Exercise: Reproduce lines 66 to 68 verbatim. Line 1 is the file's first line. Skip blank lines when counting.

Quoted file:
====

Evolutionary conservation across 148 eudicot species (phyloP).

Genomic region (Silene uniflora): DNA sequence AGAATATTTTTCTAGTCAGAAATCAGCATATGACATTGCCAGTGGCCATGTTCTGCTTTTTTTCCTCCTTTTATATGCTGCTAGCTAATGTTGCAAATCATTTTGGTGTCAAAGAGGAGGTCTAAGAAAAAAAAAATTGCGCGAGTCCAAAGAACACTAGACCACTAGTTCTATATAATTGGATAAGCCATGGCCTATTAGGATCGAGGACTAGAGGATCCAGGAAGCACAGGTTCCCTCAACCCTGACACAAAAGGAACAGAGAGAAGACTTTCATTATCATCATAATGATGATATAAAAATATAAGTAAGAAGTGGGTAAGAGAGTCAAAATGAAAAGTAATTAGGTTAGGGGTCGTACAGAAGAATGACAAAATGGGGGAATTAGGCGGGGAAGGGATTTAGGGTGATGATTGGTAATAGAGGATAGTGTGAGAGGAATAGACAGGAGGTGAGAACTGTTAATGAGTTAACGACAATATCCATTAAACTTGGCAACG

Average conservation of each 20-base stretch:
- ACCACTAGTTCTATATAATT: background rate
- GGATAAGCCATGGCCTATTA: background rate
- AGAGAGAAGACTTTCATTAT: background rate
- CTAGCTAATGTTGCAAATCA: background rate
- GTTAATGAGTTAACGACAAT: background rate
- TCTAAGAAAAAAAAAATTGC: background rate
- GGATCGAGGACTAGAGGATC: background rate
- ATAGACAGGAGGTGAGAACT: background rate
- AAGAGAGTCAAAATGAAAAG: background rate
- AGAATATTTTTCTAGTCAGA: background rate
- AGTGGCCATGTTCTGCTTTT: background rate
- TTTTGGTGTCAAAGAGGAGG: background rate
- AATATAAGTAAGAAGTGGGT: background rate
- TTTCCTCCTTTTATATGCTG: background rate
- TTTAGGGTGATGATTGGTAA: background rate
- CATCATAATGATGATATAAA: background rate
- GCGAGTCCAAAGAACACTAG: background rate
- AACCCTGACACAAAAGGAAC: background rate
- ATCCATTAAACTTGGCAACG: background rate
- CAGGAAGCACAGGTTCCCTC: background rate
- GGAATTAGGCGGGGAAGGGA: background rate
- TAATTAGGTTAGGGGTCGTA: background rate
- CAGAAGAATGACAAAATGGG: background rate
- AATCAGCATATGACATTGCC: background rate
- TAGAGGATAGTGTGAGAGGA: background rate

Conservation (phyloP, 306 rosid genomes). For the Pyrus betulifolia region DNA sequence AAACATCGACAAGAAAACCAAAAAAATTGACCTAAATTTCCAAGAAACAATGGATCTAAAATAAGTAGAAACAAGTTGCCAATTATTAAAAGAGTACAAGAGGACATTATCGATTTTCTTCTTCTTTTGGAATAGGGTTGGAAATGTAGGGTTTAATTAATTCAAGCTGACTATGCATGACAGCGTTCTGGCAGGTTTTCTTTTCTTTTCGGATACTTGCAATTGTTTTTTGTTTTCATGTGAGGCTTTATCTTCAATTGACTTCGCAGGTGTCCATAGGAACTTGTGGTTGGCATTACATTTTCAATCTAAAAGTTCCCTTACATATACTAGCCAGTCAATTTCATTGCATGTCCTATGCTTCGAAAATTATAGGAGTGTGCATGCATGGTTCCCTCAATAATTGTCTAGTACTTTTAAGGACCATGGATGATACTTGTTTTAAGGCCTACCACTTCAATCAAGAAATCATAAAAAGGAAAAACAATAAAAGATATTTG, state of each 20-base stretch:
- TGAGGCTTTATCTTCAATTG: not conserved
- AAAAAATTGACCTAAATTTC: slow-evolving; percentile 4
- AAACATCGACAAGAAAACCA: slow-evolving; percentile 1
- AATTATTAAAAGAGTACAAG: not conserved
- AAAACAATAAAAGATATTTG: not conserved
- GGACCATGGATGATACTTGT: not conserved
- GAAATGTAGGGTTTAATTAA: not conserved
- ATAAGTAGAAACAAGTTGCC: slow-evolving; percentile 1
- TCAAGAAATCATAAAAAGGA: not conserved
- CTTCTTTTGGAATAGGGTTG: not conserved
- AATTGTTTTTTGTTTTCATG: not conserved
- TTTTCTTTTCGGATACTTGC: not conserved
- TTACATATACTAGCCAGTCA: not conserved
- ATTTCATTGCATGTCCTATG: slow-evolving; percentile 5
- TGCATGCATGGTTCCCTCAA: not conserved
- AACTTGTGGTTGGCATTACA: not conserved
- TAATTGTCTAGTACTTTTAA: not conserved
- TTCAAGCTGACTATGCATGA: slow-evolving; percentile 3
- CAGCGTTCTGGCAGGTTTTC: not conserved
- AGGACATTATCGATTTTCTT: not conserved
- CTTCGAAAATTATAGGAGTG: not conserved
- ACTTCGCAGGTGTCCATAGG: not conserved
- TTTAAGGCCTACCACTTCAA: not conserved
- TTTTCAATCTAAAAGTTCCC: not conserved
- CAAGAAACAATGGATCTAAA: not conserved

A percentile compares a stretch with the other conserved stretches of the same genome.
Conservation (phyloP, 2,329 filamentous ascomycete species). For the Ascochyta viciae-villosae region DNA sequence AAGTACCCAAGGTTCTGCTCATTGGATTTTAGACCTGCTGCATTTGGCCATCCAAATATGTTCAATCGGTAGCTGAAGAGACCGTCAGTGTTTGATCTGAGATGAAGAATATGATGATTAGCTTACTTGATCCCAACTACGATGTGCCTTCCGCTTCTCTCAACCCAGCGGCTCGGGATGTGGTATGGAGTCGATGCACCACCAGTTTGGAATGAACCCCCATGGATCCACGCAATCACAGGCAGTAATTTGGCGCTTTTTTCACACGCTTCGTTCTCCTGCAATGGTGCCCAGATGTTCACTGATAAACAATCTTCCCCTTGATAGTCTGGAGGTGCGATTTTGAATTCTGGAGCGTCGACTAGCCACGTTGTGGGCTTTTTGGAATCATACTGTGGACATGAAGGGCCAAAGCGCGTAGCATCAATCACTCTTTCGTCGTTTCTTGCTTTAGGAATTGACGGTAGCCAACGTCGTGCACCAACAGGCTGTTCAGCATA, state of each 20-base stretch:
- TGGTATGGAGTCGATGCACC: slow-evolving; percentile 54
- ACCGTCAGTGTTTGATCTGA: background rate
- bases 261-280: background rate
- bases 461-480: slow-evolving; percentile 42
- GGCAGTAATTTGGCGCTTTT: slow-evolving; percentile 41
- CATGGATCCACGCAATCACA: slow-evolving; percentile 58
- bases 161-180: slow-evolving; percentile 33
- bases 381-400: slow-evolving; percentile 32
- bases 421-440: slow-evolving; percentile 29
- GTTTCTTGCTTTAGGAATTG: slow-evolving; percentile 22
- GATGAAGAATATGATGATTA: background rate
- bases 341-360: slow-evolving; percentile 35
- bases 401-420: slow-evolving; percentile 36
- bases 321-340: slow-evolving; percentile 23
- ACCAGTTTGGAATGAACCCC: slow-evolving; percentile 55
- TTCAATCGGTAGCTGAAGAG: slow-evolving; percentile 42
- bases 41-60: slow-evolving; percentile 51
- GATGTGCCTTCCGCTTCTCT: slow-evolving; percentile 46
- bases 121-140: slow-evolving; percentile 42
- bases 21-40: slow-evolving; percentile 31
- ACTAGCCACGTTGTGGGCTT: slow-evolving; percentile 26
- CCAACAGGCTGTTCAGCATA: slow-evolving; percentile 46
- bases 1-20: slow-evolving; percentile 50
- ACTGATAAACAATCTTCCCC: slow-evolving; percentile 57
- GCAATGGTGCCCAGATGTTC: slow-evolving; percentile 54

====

- GTTTCTTGCTTTAGGAATTG: slow-evolving; percentile 22
- GATGAAGAATATGATGATTA: background rate
- bases 341-360: slow-evolving; percentile 35